Retailers can also create programs that provide discounts when customers pay for their purchases in cash. Through the decreased swipe charges, retailers will have the ability to create and offer more programs of a similar nature.

This change will also inspire new relationships in both large and small issuers with merchants in the emerging merchant-funded network field. Large issuers still wanting to provide value through debit card use may offer merchant-funded rewards as an alternative to issuer-funded programs, with merchants funding the consumer value, and the large issuer providing a robust population for marketing offers.

Smaller issuers have the option to participate in these networks as well and can keep parity with the large issuers and — combined with an issuer-funded program — create a competitive advantage. Merchants can use this new relationship opportunity as a marketing channel that has cost tied to performance on marketing.

Increased Competition

With the challenging economy, consumers continually seek ways to save money and get more value for their dollar. The post-Durbin financial landscape will provide an opportunity for smaller financial institutions and merchants to market themselves to an entire audience hungry for ways to save.

As merchants and financial institutions roll out programs to attract customers, ultimately it is consumers who will benefit from the increased competition for their business. Whether it is through lower prices, loyalty programs or other incentives, the Durbin Amendment changes can be a win-win-win for smaller financial institutions, merchants and consumers who capitalize on the situation.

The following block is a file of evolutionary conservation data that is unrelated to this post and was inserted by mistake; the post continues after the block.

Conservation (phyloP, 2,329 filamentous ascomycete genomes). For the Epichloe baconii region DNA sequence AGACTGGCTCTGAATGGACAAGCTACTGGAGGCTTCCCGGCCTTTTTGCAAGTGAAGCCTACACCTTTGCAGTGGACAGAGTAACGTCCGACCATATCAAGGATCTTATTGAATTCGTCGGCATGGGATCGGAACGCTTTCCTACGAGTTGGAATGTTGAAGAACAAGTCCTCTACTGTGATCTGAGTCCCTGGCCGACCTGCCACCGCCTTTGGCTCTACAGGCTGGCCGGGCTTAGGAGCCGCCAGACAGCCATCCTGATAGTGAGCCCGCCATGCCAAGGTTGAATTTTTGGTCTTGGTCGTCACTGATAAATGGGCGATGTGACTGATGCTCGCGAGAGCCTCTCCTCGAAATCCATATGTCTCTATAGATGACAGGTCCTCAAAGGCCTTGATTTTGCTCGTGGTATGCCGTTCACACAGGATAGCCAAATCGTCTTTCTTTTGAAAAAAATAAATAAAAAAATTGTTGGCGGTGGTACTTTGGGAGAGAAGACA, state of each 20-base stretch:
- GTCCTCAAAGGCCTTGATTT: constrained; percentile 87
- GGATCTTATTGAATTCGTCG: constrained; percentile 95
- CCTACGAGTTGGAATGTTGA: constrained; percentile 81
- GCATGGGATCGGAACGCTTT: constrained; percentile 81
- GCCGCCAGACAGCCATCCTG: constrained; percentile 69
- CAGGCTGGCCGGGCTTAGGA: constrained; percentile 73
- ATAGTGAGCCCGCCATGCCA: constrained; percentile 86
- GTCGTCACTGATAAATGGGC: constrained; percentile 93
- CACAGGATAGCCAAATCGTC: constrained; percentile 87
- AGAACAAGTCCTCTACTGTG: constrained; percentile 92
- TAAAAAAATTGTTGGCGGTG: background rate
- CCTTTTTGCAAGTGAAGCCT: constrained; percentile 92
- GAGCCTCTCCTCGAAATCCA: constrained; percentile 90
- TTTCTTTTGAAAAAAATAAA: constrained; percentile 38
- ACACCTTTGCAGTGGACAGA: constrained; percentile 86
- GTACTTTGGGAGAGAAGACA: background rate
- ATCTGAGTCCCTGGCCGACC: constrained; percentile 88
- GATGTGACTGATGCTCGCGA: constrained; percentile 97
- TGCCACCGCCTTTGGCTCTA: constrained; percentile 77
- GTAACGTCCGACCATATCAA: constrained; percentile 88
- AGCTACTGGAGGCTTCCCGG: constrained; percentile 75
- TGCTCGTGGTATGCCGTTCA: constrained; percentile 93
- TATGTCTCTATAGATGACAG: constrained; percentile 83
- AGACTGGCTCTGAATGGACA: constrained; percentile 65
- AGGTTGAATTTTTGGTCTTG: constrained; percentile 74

Bob Legters is VP of loyalty services at FIS.


  • I also find it interesting how most of the articles I’ve read on the Durbin AM mendment fail to highlight the fact that interchange is only one component of a merchant’s fees. Forget cornering your provider, if your provider does not proactively adjust your rates accordingly I would consider contacting another provider. Especially a provider that will assign you a personal account manager, not a company that just sells you on the service, and then pawns you off to a (800) customer service number.

  • It does seem prudent to mention that Interchange is usually but one component of the cost of a debit transaction for a merchant. There certainly does exist the possibility of merchants benefiting from Durbin and passing those along to consumers, but there are some whose acquirers are going to opt not to pass those savings along to them. A typical cost formula looks something like this, as I’m sure you know: Interchange + auth/switch fees + surcharge = cost of transaction for merchant. Although the Interchange component may now be capped, the other 2 are not and could potentially be raised, offsetting Durbins anticipated savings for the merchant. It takes that money away from the issuers but transfers it to another within the payment ecosystem, and there appears to be a trend building in this direction by more than a few companies in the industry. Couple this with the ending of many bank sponsored (issuers) benefit programs like free checking and the like, and this is liable to go down as yet another government backed debacle with no real winners. Being in the industry I’ll admit my view is probably biased, but thought this worth mentioning. To any merchants reading this I would definitely PIN your merchant services provider down on what their plans are post Durbin, and make sure they intend to at least keep any surcharges as is and not raise them.